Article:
poem that I learned as child. I didn’t remember the context or even the rest of the poem – just the line that I took to heart as I felt it applied to me: “Saturday’s child works hard for a living.” In fact, on tough days throughout my career, I even remember recalling the line and given I was born on a Saturday and came from a family of “hard workers” I grimly accepted “my fate.” What a disservice I did myself!! However, I also look back on my work life with gratitude for all the things it taught me and all the wonderful people I met. I truly believe things happen for a reason and on Divine timing so I am not upset about not discovering how to change this core belief until now. I won’t go into the details of how I worked through changing this belief, but I will tell you about an experience I had to verify that I am free from it. Just this week, I had an opportunity to sign onto a year of coaching support to grow my intuitive counselling service. The work that would be involved was going to be intense and fast paced requiring 100% commitment. In making my list of pros and cons, the pros outweighed the cons – I could serve more people, I would make more money, etc. My husband was supportive of whatever decision I made. I knew I could do it. I was used to working hard to have a successful outcome. But for some reason, I was torn. I couldn’t decide. The more I thought about the logic, the more confused I became. I was even having a visceral reaction, crying at one point, and not even knowing why. Then, talking briefly to my daughter and my best friend, they both asked me the same question, “Do you WANT to work that hard?” My gut response finally fought its way up through the layers of my past experience and my past beliefs to respond “NO!” I knew I could do the work but I didn’t want to. I couldn’t attach a positive emotion to the prospect of going through each day of intensive coaching. I couldn’t get excited. I couldn’t see myself waking up each day enthusiastic about “working the model.” I didn’t want to grow my service that way. I felt I had “done my time” with working hard. I thought about all the things that I enjoy about providing my service now and got excited about that! That’s when I knew I had changed my core belief of needing to work hard to earn a living.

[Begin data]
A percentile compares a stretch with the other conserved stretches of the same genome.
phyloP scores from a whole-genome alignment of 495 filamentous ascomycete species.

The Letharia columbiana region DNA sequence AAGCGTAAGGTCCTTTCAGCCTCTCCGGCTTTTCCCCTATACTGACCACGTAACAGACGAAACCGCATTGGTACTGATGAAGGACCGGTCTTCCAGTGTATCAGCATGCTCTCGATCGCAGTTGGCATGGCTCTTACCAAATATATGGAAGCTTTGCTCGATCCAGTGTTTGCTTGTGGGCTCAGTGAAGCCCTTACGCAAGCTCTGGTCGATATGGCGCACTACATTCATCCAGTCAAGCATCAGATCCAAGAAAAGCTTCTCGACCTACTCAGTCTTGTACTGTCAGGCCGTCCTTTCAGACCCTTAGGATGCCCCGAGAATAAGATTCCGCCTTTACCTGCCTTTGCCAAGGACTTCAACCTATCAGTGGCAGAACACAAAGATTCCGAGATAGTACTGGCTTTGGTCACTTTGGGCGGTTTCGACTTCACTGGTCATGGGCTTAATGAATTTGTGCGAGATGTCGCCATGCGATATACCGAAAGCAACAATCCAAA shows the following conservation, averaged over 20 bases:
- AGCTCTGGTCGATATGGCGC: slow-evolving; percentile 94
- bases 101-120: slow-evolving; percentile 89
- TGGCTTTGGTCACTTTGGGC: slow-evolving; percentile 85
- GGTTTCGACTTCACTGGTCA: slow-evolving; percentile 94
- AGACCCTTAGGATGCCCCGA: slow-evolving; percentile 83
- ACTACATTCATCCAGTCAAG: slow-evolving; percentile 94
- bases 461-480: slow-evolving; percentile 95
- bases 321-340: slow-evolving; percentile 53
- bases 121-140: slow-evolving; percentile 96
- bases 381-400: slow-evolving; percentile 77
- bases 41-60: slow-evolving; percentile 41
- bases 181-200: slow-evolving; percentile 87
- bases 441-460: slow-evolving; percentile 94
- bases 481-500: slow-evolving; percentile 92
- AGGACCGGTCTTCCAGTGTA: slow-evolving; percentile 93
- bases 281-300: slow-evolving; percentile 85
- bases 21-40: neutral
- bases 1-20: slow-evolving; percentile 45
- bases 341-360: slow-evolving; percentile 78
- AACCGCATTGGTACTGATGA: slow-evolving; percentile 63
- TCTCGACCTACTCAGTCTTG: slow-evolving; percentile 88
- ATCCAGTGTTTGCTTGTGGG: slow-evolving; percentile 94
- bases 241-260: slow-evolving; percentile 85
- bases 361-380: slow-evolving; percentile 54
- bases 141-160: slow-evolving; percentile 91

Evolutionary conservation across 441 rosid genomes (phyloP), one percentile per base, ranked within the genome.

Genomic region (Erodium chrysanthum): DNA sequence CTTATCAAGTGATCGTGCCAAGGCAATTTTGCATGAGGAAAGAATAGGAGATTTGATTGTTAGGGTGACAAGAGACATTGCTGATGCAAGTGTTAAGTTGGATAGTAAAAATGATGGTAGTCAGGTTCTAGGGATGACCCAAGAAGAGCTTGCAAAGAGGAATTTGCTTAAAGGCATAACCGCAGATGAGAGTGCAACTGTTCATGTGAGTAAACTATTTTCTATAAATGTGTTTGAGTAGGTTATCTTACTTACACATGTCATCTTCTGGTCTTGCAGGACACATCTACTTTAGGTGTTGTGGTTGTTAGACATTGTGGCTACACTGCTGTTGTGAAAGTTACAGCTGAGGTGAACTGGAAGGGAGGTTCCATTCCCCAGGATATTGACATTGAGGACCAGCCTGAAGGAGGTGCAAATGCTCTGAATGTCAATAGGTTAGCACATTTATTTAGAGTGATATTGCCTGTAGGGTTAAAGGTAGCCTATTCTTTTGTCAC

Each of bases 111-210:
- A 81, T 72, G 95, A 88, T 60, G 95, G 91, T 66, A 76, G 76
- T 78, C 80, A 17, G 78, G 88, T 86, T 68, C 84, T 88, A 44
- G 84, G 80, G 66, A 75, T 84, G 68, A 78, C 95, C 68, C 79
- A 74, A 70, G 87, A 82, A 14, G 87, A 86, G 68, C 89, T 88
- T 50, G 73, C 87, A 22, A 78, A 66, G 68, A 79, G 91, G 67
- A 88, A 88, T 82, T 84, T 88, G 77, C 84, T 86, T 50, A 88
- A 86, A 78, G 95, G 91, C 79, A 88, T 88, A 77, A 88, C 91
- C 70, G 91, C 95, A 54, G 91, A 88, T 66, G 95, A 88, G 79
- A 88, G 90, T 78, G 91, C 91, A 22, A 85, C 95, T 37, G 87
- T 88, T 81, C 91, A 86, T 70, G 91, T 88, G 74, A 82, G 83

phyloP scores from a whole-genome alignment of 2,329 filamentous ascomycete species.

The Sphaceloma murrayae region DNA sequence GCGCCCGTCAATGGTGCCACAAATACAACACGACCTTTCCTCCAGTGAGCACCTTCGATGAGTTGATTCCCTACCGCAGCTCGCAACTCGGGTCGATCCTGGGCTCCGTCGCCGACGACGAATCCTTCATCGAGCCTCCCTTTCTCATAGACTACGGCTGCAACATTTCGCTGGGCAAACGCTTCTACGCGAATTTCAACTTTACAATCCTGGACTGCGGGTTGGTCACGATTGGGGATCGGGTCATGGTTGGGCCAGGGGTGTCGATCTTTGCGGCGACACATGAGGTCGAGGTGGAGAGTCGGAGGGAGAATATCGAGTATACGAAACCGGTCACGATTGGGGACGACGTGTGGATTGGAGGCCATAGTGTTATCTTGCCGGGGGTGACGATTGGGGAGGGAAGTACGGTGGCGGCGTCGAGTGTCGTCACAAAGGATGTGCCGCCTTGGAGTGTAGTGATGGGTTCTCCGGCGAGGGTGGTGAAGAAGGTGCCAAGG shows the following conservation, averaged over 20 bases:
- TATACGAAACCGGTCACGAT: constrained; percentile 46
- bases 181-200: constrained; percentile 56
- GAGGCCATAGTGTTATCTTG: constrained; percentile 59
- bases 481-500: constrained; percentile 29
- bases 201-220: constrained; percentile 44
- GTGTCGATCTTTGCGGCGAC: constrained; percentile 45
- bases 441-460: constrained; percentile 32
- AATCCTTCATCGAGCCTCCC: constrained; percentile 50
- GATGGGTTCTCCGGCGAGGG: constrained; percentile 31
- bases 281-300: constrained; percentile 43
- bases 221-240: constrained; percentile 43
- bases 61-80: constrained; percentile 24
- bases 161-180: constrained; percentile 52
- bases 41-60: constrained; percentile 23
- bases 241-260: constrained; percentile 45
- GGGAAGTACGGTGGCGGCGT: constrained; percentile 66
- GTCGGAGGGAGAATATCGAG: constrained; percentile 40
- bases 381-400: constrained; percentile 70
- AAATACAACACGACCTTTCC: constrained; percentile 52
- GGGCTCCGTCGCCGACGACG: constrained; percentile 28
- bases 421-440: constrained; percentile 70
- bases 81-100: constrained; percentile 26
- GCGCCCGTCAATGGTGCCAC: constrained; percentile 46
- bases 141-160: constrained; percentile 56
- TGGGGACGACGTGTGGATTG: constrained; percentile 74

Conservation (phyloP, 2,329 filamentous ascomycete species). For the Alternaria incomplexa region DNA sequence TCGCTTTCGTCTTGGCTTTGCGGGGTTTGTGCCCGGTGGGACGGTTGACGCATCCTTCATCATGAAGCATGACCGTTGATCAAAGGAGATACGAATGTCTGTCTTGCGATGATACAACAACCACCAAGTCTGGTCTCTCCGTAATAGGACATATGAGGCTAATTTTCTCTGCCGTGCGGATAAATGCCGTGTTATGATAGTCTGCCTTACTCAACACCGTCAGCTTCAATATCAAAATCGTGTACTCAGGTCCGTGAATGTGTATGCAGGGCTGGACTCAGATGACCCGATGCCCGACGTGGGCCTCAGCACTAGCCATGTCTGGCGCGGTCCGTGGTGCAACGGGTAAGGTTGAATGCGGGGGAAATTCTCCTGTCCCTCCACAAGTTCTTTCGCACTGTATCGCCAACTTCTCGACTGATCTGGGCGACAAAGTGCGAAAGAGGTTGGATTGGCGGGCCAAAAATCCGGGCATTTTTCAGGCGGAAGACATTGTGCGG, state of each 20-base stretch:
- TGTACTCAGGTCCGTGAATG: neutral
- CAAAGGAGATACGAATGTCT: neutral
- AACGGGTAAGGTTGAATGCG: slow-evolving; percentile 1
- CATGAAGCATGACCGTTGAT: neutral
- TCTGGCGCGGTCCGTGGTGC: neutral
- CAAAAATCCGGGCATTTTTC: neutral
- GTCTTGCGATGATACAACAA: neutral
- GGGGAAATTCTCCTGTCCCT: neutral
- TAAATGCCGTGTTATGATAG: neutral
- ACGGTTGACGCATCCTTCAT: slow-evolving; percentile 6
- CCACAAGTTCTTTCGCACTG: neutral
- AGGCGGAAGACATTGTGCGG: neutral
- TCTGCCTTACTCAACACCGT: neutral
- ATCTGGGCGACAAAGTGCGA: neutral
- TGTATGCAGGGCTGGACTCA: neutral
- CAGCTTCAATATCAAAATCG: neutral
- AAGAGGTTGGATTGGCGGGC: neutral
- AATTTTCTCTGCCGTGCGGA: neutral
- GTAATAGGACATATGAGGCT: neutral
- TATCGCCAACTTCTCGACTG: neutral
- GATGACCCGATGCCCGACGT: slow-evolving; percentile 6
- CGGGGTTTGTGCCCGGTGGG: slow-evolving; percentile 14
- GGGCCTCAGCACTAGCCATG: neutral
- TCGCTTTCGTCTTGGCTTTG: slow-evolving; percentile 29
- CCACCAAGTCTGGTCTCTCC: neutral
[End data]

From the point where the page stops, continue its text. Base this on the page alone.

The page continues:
There are many core beliefs that impact our thoughts and feelings and subsequently our actions. Why do we anticipate things to occur to disrupt our planned positive activities but not those planned out of necessity? Do we believe we are not worthy of having some fun? Are we afraid because we believe “the world is a bad place,” that “everyone is out to get you”? These are just a few more examples.